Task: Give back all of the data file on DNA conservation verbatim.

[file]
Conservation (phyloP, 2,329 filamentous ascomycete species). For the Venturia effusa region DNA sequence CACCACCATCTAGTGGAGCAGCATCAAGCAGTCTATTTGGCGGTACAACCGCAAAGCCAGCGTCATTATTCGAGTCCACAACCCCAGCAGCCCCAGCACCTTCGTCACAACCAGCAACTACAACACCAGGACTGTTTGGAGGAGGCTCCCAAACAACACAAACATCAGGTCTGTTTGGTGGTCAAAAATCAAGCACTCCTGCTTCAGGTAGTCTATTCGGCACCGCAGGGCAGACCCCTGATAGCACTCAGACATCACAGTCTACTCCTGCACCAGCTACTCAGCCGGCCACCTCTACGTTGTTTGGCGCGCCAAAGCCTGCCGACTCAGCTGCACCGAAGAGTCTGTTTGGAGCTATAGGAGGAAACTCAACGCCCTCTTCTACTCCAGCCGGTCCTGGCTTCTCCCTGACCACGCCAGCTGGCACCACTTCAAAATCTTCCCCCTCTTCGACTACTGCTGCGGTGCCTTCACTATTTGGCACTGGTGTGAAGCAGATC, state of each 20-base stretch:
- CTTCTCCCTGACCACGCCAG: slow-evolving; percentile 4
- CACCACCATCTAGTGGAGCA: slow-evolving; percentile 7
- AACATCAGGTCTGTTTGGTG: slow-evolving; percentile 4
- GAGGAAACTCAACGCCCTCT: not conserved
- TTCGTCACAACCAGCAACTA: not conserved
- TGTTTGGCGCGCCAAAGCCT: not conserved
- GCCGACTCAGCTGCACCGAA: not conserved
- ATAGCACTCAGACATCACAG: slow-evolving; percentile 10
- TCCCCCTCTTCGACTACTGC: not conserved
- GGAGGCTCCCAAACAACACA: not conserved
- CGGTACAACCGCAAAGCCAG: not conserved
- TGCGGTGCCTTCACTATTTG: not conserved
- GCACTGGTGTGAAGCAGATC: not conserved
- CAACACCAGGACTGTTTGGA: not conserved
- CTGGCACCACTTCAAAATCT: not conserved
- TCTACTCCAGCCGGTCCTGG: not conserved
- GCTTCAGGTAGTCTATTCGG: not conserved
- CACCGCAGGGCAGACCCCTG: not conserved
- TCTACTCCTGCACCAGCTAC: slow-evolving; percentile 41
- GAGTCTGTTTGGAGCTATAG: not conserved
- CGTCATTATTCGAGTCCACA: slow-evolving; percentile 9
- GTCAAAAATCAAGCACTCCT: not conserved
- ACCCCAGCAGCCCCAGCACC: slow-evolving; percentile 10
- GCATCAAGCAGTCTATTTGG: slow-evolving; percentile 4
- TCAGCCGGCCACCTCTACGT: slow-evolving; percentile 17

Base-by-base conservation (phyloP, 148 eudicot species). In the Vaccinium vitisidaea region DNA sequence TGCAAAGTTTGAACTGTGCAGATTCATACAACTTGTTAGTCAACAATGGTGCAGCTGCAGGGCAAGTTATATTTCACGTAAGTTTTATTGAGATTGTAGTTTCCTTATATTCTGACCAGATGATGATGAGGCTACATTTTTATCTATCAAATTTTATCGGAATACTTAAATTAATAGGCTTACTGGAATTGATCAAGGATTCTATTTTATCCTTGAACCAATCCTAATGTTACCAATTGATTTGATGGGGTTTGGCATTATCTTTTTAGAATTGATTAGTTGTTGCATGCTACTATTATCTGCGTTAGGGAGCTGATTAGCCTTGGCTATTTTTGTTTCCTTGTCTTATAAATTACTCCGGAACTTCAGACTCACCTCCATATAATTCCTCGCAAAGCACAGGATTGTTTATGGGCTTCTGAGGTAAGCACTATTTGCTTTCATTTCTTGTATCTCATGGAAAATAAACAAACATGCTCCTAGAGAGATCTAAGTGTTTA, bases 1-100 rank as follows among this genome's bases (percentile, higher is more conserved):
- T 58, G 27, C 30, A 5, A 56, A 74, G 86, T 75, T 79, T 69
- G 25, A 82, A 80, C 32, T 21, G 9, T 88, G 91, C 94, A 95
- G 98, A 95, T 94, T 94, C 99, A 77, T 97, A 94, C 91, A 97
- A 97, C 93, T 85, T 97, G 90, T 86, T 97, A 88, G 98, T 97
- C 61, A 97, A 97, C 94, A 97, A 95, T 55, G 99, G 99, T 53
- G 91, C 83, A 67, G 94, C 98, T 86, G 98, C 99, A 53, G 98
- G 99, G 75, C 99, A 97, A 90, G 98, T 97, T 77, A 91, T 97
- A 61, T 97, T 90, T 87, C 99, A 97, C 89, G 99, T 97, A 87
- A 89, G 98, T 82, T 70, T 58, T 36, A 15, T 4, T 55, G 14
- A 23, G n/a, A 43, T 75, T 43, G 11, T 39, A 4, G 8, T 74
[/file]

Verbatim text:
Conservation (phyloP, 2,329 filamentous ascomycete species). For the Venturia effusa region DNA sequence CACCACCATCTAGTGGAGCAGCATCAAGCAGTCTATTTGGCGGTACAACCGCAAAGCCAGCGTCATTATTCGAGTCCACAACCCCAGCAGCCCCAGCACCTTCGTCACAACCAGCAACTACAACACCAGGACTGTTTGGAGGAGGCTCCCAAACAACACAAACATCAGGTCTGTTTGGTGGTCAAAAATCAAGCACTCCTGCTTCAGGTAGTCTATTCGGCACCGCAGGGCAGACCCCTGATAGCACTCAGACATCACAGTCTACTCCTGCACCAGCTACTCAGCCGGCCACCTCTACGTTGTTTGGCGCGCCAAAGCCTGCCGACTCAGCTGCACCGAAGAGTCTGTTTGGAGCTATAGGAGGAAACTCAACGCCCTCTTCTACTCCAGCCGGTCCTGGCTTCTCCCTGACCACGCCAGCTGGCACCACTTCAAAATCTTCCCCCTCTTCGACTACTGCTGCGGTGCCTTCACTATTTGGCACTGGTGTGAAGCAGATC, state of each 20-base stretch:
- CTTCTCCCTGACCACGCCAG: slow-evolving; percentile 4
- CACCACCATCTAGTGGAGCA: slow-evolving; percentile 7
- AACATCAGGTCTGTTTGGTG: slow-evolving; percentile 4
- GAGGAAACTCAACGCCCTCT: not conserved
- TTCGTCACAACCAGCAACTA: not conserved
- TGTTTGGCGCGCCAAAGCCT: not conserved
- GCCGACTCAGCTGCACCGAA: not conserved
- ATAGCACTCAGACATCACAG: slow-evolving; percentile 10
- TCCCCCTCTTCGACTACTGC: not conserved
- GGAGGCTCCCAAACAACACA: not conserved
- CGGTACAACCGCAAAGCCAG: not conserved
- TGCGGTGCCTTCACTATTTG: not conserved
- GCACTGGTGTGAAGCAGATC: not conserved
- CAACACCAGGACTGTTTGGA: not conserved
- CTGGCACCACTTCAAAATCT: not conserved
- TCTACTCCAGCCGGTCCTGG: not conserved
- GCTTCAGGTAGTCTATTCGG: not conserved
- CACCGCAGGGCAGACCCCTG: not conserved
- TCTACTCCTGCACCAGCTAC: slow-evolving; percentile 41
- GAGTCTGTTTGGAGCTATAG: not conserved
- CGTCATTATTCGAGTCCACA: slow-evolving; percentile 9
- GTCAAAAATCAAGCACTCCT: not conserved
- ACCCCAGCAGCCCCAGCACC: slow-evolving; percentile 10
- GCATCAAGCAGTCTATTTGG: slow-evolving; percentile 4
- TCAGCCGGCCACCTCTACGT: slow-evolving; percentile 17

Base-by-base conservation (phyloP, 148 eudicot species). In the Vaccinium vitisidaea region DNA sequence TGCAAAGTTTGAACTGTGCAGATTCATACAACTTGTTAGTCAACAATGGTGCAGCTGCAGGGCAAGTTATATTTCACGTAAGTTTTATTGAGATTGTAGTTTCCTTATATTCTGACCAGATGATGATGAGGCTACATTTTTATCTATCAAATTTTATCGGAATACTTAAATTAATAGGCTTACTGGAATTGATCAAGGATTCTATTTTATCCTTGAACCAATCCTAATGTTACCAATTGATTTGATGGGGTTTGGCATTATCTTTTTAGAATTGATTAGTTGTTGCATGCTACTATTATCTGCGTTAGGGAGCTGATTAGCCTTGGCTATTTTTGTTTCCTTGTCTTATAAATTACTCCGGAACTTCAGACTCACCTCCATATAATTCCTCGCAAAGCACAGGATTGTTTATGGGCTTCTGAGGTAAGCACTATTTGCTTTCATTTCTTGTATCTCATGGAAAATAAACAAACATGCTCCTAGAGAGATCTAAGTGTTTA, bases 1-100 rank as follows among this genome's bases (percentile, higher is more conserved):
- T 58, G 27, C 30, A 5, A 56, A 74, G 86, T 75, T 79, T 69
- G 25, A 82, A 80, C 32, T 21, G 9, T 88, G 91, C 94, A 95
- G 98, A 95, T 94, T 94, C 99, A 77, T 97, A 94, C 91, A 97
- A 97, C 93, T 85, T 97, G 90, T 86, T 97, A 88, G 98, T 97
- C 61, A 97, A 97, C 94, A 97, A 95, T 55, G 99, G 99, T 53
- G 91, C 83, A 67, G 94, C 98, T 86, G 98, C 99, A 53, G 98
- G 99, G 75, C 99, A 97, A 90, G 98, T 97, T 77, A 91, T 97
- A 61, T 97, T 90, T 87, C 99, A 97, C 89, G 99, T 97, A 87
- A 89, G 98, T 82, T 70, T 58, T 36, A 15, T 4, T 55, G 14
- A 23, G n/a, A 43, T 75, T 43, G 11, T 39, A 4, G 8, T 74